sudo apt-get install dkms git build-essential
git clone https://github.com/linux-sunxi/sunxi-livesuite.git
cd sunxi-livesuite/awusb
make
sudo cp awusb.ko /lib/modules/`uname -r`/kernel/
sudo depmod -a
sudo modprobe awusb
cd..

In order to use LiveSuit as a normal user, you also have to create /etc/udev/rules.d/50-awusb.rules with the line:

KERNEL=="aw_efex[0-9]*", MODE="0666"

Finally, we can start the program

./LiveSuit

LiveSuit_AllWinner_A80After uncompressing the downloaded file, you can load sun9iw1p1_android_optimus_v1.2_20140930.img by clicking on the Image icon. In theory, you can follow the instructions in LiveSuit using the power button and another button, but the only is that there are only a reset and power buttons on OptimusBoard, and the reset key will just reboot the board, and can’t be used for that purpose. Some board also have FEL key that enter FEL mode (for firmware upgrade) easily, but it’s not the case either.

I finally found the right method on mininodes’ “Ubuntu on Allwinner A80 Optinusboard” post, which explains you need to connect the USB serial cable provided with the board to your computer, and start a console with minicom, screen, putty, or other preferred terminal program. As the board boots, press the space bar to interrupt it, and type efex to enter FEL mode. LiveSuit should then ask whether you want to format the partition (I answered Yes), and complete the updating process. You can now reboot the board to start Android.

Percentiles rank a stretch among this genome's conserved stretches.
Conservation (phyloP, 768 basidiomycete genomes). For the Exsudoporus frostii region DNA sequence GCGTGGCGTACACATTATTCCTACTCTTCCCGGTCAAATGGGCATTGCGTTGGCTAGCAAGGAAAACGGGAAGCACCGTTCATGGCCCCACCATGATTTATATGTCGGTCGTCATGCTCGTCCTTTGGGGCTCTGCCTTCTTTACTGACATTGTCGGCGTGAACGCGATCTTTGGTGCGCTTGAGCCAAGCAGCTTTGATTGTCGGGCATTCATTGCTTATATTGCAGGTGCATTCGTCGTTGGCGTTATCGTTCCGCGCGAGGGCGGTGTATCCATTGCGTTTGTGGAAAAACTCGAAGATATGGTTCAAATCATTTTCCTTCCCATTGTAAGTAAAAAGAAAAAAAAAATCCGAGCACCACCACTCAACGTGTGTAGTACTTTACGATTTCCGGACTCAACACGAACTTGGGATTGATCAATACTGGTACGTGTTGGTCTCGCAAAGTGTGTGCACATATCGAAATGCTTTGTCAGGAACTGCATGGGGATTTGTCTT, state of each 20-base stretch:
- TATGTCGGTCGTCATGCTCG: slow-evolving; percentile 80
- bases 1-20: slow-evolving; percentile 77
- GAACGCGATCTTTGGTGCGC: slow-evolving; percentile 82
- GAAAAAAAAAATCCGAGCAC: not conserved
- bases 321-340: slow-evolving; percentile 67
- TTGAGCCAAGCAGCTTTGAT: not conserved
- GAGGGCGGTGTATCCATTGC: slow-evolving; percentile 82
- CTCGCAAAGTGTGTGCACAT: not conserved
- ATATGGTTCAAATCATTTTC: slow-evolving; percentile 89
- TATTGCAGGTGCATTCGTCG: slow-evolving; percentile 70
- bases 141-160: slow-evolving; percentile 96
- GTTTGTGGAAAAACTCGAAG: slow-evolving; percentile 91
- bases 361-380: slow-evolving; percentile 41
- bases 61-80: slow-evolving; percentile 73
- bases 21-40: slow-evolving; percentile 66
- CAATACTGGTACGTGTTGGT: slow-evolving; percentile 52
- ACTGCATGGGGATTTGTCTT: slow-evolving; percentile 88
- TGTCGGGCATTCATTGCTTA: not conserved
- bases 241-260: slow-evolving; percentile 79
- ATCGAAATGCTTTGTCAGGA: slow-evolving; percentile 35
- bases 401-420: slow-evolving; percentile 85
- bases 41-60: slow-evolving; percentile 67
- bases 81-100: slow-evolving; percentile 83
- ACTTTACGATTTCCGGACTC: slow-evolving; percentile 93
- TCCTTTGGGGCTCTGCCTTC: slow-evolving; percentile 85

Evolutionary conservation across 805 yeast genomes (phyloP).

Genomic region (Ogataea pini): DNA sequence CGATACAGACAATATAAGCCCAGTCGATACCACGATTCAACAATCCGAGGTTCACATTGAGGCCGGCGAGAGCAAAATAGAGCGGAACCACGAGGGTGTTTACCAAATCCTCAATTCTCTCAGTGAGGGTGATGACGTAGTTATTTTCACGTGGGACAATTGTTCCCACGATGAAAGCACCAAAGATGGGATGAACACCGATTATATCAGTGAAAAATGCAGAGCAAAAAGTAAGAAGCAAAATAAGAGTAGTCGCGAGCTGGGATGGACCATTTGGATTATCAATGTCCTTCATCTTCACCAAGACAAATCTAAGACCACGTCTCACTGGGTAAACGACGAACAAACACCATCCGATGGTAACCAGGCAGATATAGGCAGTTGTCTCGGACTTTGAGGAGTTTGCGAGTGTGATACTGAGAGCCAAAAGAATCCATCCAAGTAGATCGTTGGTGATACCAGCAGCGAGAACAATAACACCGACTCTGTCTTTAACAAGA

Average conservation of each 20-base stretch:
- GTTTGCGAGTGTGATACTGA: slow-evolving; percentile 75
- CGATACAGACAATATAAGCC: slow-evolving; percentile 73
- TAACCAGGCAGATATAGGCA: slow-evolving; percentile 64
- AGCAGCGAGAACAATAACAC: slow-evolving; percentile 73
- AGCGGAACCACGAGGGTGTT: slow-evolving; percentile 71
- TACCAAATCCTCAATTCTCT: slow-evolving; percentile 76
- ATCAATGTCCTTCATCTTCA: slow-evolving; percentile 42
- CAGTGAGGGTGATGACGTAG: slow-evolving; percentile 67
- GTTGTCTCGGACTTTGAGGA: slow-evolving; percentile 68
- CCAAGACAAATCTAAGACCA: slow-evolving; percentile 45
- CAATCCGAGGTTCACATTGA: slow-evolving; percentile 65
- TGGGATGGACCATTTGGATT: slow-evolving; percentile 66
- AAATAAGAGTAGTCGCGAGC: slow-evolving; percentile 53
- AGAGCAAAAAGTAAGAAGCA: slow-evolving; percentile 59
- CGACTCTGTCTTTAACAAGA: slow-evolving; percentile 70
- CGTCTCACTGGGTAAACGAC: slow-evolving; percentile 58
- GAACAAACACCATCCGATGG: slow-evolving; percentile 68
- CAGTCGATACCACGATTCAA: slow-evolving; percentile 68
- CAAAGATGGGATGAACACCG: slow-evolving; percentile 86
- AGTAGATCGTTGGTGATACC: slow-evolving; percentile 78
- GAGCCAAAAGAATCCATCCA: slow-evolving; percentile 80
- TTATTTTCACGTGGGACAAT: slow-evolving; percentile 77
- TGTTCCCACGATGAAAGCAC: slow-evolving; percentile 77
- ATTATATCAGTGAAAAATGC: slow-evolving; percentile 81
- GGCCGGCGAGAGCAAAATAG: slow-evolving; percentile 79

The default language is Chinese, and at the first boot, it will ask some questions related to Google services, to which I answered ‘是’ (Yes), and ‘同意‘ (Agree) as I’d like to use the Play Store.

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Firefly-RK3288 Development Board is Now Available for $189

September 27th, 2014 2 comments

Three days ago, a T-chip representative informed me privately that Firefly development board (Rockchip RK3288) would not be available on foreign websites, and that it was unclear when the board would be selling in China. So either I’ve been lied to, or there’s poor internal communication within the company, as they’ve now listed Firefly-RK3288 board on Taobao for 800 CNY (~$130), and it’s also available on Ebay for $189 including shipping, possibly by somebody unrelated to T-chip, especially there are only 3 units for sale.

Firefly_Development_BoardLet’s go the specifications that have slightly changed since the original announcement: